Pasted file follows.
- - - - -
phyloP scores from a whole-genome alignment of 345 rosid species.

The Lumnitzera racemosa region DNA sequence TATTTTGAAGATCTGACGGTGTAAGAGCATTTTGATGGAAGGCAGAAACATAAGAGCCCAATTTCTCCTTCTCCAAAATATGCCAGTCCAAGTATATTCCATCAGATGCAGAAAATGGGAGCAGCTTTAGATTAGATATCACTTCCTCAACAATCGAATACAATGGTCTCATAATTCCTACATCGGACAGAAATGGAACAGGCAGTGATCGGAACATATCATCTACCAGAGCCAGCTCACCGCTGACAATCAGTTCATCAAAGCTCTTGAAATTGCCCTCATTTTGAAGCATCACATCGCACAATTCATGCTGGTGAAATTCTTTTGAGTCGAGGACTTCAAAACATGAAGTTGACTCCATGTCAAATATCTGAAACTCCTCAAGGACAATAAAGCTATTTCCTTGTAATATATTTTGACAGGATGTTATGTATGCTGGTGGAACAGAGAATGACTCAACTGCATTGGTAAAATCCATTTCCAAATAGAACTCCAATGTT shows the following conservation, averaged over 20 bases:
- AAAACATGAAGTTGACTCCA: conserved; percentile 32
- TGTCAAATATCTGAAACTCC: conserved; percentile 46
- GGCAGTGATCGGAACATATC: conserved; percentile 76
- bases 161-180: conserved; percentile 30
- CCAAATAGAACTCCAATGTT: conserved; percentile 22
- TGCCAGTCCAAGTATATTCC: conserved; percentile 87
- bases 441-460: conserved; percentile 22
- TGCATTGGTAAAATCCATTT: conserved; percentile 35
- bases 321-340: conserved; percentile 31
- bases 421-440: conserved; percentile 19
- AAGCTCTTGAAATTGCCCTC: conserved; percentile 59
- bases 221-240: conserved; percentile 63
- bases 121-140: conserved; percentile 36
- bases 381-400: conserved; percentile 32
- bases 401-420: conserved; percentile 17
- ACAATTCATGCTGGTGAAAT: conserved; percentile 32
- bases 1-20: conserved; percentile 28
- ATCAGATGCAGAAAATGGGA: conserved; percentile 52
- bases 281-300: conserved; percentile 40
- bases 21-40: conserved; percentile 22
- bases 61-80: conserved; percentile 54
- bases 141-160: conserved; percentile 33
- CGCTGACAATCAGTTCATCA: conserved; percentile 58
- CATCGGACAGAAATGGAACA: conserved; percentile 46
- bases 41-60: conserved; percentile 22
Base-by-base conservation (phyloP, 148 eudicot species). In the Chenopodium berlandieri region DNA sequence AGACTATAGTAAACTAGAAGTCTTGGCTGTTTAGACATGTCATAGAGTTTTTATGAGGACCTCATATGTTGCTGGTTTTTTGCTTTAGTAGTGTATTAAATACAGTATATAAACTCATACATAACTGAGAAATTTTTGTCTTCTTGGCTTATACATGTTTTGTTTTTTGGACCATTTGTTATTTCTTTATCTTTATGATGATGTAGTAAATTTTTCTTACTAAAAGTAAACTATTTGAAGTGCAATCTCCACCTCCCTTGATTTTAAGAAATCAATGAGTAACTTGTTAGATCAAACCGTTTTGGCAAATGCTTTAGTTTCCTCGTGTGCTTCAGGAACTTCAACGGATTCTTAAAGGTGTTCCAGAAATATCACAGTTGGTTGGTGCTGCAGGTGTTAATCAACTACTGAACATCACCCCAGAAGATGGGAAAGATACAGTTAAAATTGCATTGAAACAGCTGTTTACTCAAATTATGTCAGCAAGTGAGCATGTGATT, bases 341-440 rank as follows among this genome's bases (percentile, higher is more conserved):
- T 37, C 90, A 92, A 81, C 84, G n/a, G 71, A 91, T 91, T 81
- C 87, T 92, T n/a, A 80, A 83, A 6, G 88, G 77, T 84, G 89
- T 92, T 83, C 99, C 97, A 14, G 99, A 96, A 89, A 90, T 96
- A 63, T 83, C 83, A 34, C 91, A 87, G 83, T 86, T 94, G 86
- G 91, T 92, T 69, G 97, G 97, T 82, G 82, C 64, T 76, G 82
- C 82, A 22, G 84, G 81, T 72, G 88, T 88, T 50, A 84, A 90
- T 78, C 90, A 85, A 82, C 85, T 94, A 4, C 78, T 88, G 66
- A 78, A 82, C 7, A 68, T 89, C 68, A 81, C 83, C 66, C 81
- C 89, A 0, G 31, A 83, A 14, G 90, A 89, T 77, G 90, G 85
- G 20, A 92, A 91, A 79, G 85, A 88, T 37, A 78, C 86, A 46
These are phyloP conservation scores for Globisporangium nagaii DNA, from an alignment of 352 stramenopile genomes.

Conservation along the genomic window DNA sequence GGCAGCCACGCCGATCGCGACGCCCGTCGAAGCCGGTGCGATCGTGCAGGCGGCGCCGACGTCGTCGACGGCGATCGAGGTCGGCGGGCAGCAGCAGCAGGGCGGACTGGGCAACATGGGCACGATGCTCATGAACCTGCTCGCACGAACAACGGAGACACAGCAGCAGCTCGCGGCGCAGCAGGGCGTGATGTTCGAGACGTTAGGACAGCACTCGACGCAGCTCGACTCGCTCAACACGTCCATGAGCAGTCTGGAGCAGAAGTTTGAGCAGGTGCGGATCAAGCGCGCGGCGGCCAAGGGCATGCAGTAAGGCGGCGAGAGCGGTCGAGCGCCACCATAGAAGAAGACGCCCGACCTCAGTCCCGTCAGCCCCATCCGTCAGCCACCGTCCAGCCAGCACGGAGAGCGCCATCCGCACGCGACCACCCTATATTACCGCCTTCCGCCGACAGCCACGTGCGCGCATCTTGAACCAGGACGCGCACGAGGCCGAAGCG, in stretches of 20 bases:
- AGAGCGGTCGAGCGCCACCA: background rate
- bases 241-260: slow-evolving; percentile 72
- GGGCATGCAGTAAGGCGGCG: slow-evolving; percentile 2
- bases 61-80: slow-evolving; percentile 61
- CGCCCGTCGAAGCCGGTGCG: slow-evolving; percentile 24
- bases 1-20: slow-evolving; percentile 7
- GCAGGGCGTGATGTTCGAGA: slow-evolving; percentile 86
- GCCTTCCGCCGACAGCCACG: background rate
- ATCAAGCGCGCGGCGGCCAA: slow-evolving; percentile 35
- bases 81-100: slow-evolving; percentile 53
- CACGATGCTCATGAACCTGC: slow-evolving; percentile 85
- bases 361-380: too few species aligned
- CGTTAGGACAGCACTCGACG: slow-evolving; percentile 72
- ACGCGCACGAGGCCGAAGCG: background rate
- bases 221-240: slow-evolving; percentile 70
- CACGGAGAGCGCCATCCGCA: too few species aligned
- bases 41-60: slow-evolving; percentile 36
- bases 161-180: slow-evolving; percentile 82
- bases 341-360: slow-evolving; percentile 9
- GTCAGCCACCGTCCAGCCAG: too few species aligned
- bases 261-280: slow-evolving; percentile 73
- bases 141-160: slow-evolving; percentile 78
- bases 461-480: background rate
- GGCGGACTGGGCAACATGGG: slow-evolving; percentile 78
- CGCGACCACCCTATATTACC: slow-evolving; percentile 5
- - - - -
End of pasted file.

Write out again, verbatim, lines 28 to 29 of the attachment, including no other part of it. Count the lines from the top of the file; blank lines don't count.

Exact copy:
Base-by-base conservation (phyloP, 148 eudicot species). In the Chenopodium berlandieri region DNA sequence AGACTATAGTAAACTAGAAGTCTTGGCTGTTTAGACATGTCATAGAGTTTTTATGAGGACCTCATATGTTGCTGGTTTTTTGCTTTAGTAGTGTATTAAATACAGTATATAAACTCATACATAACTGAGAAATTTTTGTCTTCTTGGCTTATACATGTTTTGTTTTTTGGACCATTTGTTATTTCTTTATCTTTATGATGATGTAGTAAATTTTTCTTACTAAAAGTAAACTATTTGAAGTGCAATCTCCACCTCCCTTGATTTTAAGAAATCAATGAGTAACTTGTTAGATCAAACCGTTTTGGCAAATGCTTTAGTTTCCTCGTGTGCTTCAGGAACTTCAACGGATTCTTAAAGGTGTTCCAGAAATATCACAGTTGGTTGGTGCTGCAGGTGTTAATCAACTACTGAACATCACCCCAGAAGATGGGAAAGATACAGTTAAAATTGCATTGAAACAGCTGTTTACTCAAATTATGTCAGCAAGTGAGCATGTGATT, bases 341-440 rank as follows among this genome's bases (percentile, higher is more conserved):
- T 37, C 90, A 92, A 81, C 84, G n/a, G 71, A 91, T 91, T 81